Tuesday, January 24, 2012

The GOP's Massive Problem

So now I've watched yet another in a seemingly never-ending series of Republican debates, and I'm convinced of two things: the GOP presidential race is in a total state of chaos, and, President Obama will be re-elected. One thing's for sure, when conservatives aggressively bash each other for being rich Wall Street capitalists, you know the party's in serious trouble.

The GOP's problems are multiple: three contests into the season (Iowa, New Hampshire and South Carolina) have not produced a clear front-runner. In fact, they've been won by three different candidates--Rick Santorum, Mitt Romney and Newt Gingrich. Populist (and I say that with a tinge of facetiousness) Ron Paul Sr. has fared moderately well in each, and will continue to play spoiler, syphoning away key votes from the young and the restless Libertarians. Or, he will at some point attempt to barter delegates for influence. Or he will end up running as an independent and really screw things up for the party.

In what has got to be incredibly frustrating to Romney and his campaign, Mr. Inevitable is looking more and more like Mr. Improbable with each passing day. He can't seem to break out of his 25% range (with the exception of the very Mitt-friendly "Live Free or Die" state) and his increasing desperation has made him extremely negative, a quality that, unlike Newt, does not come naturally to him nor, unlike Newt, is one he's good at. At last week's debate he vowed to stay positive yet within the first minutes of Monday's debate he went for Gingrich's jugular, claiming he was "disgraced" out of Washington in the late 90's. Moderator Brian Williams dutifully called him on this clear flip-flop. "Here we are again," lamented Williams.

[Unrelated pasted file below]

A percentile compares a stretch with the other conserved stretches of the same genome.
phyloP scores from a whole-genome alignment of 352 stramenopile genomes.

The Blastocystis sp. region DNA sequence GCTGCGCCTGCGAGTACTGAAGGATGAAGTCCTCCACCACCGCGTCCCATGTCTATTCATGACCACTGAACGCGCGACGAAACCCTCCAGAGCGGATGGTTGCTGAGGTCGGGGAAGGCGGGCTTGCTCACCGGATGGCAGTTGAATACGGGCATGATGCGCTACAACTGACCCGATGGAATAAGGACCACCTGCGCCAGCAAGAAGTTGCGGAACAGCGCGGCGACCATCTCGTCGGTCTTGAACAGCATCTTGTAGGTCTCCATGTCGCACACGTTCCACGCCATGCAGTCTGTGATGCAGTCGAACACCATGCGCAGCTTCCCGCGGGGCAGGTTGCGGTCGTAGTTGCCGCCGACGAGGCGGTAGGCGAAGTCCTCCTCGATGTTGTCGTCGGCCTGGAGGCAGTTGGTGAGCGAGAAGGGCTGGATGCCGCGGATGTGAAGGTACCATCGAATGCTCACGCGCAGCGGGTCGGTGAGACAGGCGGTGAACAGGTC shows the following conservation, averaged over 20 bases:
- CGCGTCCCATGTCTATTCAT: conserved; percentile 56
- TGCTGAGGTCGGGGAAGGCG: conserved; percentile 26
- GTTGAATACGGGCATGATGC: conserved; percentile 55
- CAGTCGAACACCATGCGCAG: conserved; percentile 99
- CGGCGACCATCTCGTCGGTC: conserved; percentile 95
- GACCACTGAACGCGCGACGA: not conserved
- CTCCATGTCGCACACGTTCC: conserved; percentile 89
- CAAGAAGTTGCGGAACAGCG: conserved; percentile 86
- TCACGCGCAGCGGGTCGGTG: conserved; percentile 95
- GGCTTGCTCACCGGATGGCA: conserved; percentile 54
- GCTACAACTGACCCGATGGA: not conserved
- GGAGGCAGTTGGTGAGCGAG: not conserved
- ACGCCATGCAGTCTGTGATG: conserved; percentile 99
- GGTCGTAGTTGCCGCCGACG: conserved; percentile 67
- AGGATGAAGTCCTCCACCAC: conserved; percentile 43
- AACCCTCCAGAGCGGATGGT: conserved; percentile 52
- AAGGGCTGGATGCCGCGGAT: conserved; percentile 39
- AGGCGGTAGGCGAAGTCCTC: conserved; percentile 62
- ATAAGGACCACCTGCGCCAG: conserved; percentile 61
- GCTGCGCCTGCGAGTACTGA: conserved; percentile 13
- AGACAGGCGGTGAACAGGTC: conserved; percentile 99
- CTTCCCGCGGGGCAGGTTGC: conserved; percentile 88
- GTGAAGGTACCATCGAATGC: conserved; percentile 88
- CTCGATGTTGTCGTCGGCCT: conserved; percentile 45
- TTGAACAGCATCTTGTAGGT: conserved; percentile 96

After a landslide victory in South Carolina, it would appear that Gingrich's momentum in the South will continue--the next big primary being Florida on January 31--while Santorum continues to split the evangelical vote. But the truth is, Gingrich has zero chance of winning the nomination. He's under-funded, has little organization on the ground in most states, and is the king of self-destruction. He's a cranky, bitter, baggage-laden old insider who's laughably portraying himself as the outsider most qualified to reign in Washington's excess and crony capitalism. The man who helped break the system wants voters to believe that only he can fix it. This is a campaign that has, for all intents and purposes, already imploded. Like a volcano, the visible eruption simply has yet to surface.

Santorum is simply too extreme to catch fire among moderates and independents. His campaign is running on fumes since his big Iowa surprise. But fumes won't propel him much further, especially as Newt remains the temporary favorite among hard-core conservatives. The former Pennsylvania Senator with the humiliating 18-point defeat in 2008 will soon be forced to join the Suspension Club and watch from the sidelines with Herman Cain, Rick Perry, Michelle Bachmann and Jon Huntsman Jr.

Which brings us back again to Mr. Improbable. It's hard to imagine a party nominating someone whom it seemingly despises. Someone so fake, so disingenuous, so elitist, so unable to connect with regular folk on any conceivable level. This guy's so stiff I could iron my shirts on him. He's flip-flopped so many times that Birkenstock should name a sandal after him. No one, especially Mitt himself, seems to have a clue what he truly believes in his core. And that's a disaster for a politician. Plus, he's a Mormon. Don't underestimate how big a problem this has already been for him. It just might be one big reason he can't break from 25%.

In their rapacious hunger for the nomination, Gingrich and Romney are ripping each other to shreds, putting each other on the defensive over wealth, scandal and electability. And they're creating the templates for Obama's eventual ads. To be sure, the Newt & Mitt Show is going to get even uglier by the minute. So ugly in fact that by the time someone is left standing in August, whoever the hell that is, he and the party will be so weak that Obama will have a cakewalk to re-election.

Is there a chance there will be no clear winner by August? Is there a possibility of a brokered convention? Will the party's leaders entice a Mitch Daniels, Jeb Bush, Chris Christie or Paul Ryan to come to Tampa for a chance to grab the Oval Office keys? At this point, anything's possible.

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